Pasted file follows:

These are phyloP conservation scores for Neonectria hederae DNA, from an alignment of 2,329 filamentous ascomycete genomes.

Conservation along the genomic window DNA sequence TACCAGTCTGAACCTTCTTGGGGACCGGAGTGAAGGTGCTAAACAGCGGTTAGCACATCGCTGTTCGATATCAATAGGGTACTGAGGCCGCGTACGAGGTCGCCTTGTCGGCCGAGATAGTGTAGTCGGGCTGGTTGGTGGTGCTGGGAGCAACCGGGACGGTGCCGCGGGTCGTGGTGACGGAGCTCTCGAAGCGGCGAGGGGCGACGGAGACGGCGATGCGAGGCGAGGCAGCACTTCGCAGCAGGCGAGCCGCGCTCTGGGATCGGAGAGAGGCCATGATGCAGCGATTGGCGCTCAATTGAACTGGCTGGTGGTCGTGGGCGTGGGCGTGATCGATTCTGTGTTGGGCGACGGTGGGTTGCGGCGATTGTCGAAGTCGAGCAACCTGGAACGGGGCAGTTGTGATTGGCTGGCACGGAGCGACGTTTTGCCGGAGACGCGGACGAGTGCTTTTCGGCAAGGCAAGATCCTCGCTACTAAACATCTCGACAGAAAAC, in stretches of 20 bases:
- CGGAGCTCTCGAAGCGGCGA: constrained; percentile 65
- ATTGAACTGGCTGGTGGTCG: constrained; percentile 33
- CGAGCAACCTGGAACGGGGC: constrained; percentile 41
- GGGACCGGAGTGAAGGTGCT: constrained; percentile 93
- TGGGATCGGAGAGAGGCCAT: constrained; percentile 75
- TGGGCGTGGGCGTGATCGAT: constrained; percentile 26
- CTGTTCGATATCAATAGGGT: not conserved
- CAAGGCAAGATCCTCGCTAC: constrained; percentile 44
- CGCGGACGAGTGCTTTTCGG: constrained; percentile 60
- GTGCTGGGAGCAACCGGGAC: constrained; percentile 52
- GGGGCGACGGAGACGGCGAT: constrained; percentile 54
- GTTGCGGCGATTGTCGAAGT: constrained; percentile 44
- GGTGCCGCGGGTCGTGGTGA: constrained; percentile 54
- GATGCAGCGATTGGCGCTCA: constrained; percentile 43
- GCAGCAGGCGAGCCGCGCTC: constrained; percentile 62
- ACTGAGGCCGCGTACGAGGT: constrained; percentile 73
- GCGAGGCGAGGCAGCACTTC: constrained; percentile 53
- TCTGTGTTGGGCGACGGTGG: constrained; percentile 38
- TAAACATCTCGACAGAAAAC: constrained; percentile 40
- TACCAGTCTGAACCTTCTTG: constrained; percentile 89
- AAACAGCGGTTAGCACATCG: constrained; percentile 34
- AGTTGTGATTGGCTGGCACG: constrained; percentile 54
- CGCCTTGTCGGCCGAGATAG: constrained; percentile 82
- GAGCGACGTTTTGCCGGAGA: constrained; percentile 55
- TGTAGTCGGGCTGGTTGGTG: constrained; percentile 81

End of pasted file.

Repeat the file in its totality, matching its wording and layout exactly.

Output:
These are phyloP conservation scores for Neonectria hederae DNA, from an alignment of 2,329 filamentous ascomycete genomes.

Conservation along the genomic window DNA sequence TACCAGTCTGAACCTTCTTGGGGACCGGAGTGAAGGTGCTAAACAGCGGTTAGCACATCGCTGTTCGATATCAATAGGGTACTGAGGCCGCGTACGAGGTCGCCTTGTCGGCCGAGATAGTGTAGTCGGGCTGGTTGGTGGTGCTGGGAGCAACCGGGACGGTGCCGCGGGTCGTGGTGACGGAGCTCTCGAAGCGGCGAGGGGCGACGGAGACGGCGATGCGAGGCGAGGCAGCACTTCGCAGCAGGCGAGCCGCGCTCTGGGATCGGAGAGAGGCCATGATGCAGCGATTGGCGCTCAATTGAACTGGCTGGTGGTCGTGGGCGTGGGCGTGATCGATTCTGTGTTGGGCGACGGTGGGTTGCGGCGATTGTCGAAGTCGAGCAACCTGGAACGGGGCAGTTGTGATTGGCTGGCACGGAGCGACGTTTTGCCGGAGACGCGGACGAGTGCTTTTCGGCAAGGCAAGATCCTCGCTACTAAACATCTCGACAGAAAAC, in stretches of 20 bases:
- CGGAGCTCTCGAAGCGGCGA: constrained; percentile 65
- ATTGAACTGGCTGGTGGTCG: constrained; percentile 33
- CGAGCAACCTGGAACGGGGC: constrained; percentile 41
- GGGACCGGAGTGAAGGTGCT: constrained; percentile 93
- TGGGATCGGAGAGAGGCCAT: constrained; percentile 75
- TGGGCGTGGGCGTGATCGAT: constrained; percentile 26
- CTGTTCGATATCAATAGGGT: not conserved
- CAAGGCAAGATCCTCGCTAC: constrained; percentile 44
- CGCGGACGAGTGCTTTTCGG: constrained; percentile 60
- GTGCTGGGAGCAACCGGGAC: constrained; percentile 52
- GGGGCGACGGAGACGGCGAT: constrained; percentile 54
- GTTGCGGCGATTGTCGAAGT: constrained; percentile 44
- GGTGCCGCGGGTCGTGGTGA: constrained; percentile 54
- GATGCAGCGATTGGCGCTCA: constrained; percentile 43
- GCAGCAGGCGAGCCGCGCTC: constrained; percentile 62
- ACTGAGGCCGCGTACGAGGT: constrained; percentile 73
- GCGAGGCGAGGCAGCACTTC: constrained; percentile 53
- TCTGTGTTGGGCGACGGTGG: constrained; percentile 38
- TAAACATCTCGACAGAAAAC: constrained; percentile 40
- TACCAGTCTGAACCTTCTTG: constrained; percentile 89
- AAACAGCGGTTAGCACATCG: constrained; percentile 34
- AGTTGTGATTGGCTGGCACG: constrained; percentile 54
- CGCCTTGTCGGCCGAGATAG: constrained; percentile 82
- GAGCGACGTTTTGCCGGAGA: constrained; percentile 55
- TGTAGTCGGGCTGGTTGGTG: constrained; percentile 81